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Japan's tax-free savings scheme attracts funds largely from over 60s
June 23, 2014 / 12:56 PM / 3 years ago

Japan's tax-free savings scheme attracts funds largely from over 60s

TOKYO, June 23 (Reuters) - Japan’s new tax-free savings scheme had attracted more than 1 trillion yen ($9.8 billion) of funds three months after its introduction, largely from investors aged over sixty.

Prime Minister Shinzo Abe’s government hopes the tax-free Nippon Individual Savings Account (NISA) will encourage some of an estimated $8 trillion in individual savings into investments including stocks and mutual funds to help spur economic growth.

The amount invested in NISAs has grown at a health pace since introduction in January, the Financial Services Agency’s survey of 686 financial firms showed on Monday.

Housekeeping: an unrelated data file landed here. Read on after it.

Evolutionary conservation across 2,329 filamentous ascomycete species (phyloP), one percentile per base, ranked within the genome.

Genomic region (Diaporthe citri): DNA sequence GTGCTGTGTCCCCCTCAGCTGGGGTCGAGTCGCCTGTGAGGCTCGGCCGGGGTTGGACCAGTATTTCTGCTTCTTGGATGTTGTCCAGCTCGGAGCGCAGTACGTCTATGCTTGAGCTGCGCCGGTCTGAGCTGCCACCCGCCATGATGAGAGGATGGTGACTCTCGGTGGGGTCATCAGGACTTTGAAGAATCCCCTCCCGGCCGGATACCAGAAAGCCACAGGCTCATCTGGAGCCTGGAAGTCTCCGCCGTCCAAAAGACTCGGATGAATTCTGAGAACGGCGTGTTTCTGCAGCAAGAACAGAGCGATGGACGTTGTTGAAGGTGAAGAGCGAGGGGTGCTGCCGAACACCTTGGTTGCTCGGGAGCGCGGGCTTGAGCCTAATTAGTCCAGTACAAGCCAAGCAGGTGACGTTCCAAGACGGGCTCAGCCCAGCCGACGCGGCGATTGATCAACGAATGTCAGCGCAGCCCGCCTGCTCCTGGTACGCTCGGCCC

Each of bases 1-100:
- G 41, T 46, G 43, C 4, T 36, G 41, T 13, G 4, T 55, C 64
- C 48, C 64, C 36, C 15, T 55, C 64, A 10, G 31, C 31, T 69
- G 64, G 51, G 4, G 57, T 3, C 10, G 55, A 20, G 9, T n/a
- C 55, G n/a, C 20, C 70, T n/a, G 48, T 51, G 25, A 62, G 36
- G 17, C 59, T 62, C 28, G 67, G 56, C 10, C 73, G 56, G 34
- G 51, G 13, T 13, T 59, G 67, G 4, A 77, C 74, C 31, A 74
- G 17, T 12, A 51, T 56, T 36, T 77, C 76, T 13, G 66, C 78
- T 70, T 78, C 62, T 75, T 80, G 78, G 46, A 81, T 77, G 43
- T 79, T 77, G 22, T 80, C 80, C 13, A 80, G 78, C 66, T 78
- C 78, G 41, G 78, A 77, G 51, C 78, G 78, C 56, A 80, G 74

The government has projected the scheme could attract more than 25 trillion yen ($245 billion) in total by 2020.

Under the NISA scheme, anyone over 20 years old can invest up to the equivalent of $9,800, or 1 million yen, each year.

The government hopes to draw younger investors to start investing in financial products through the plan, although there is little sign of that so far.

Out of a total of 6.5 million NISA accounts, 59.8 percent were held by investors aged 60 or more, while investors in their twenties accounted for just 3.2 percent.

$1 = 102.0500 Japanese Yen Reporting by Chikafumi Hodo; Editing by Mark Potter

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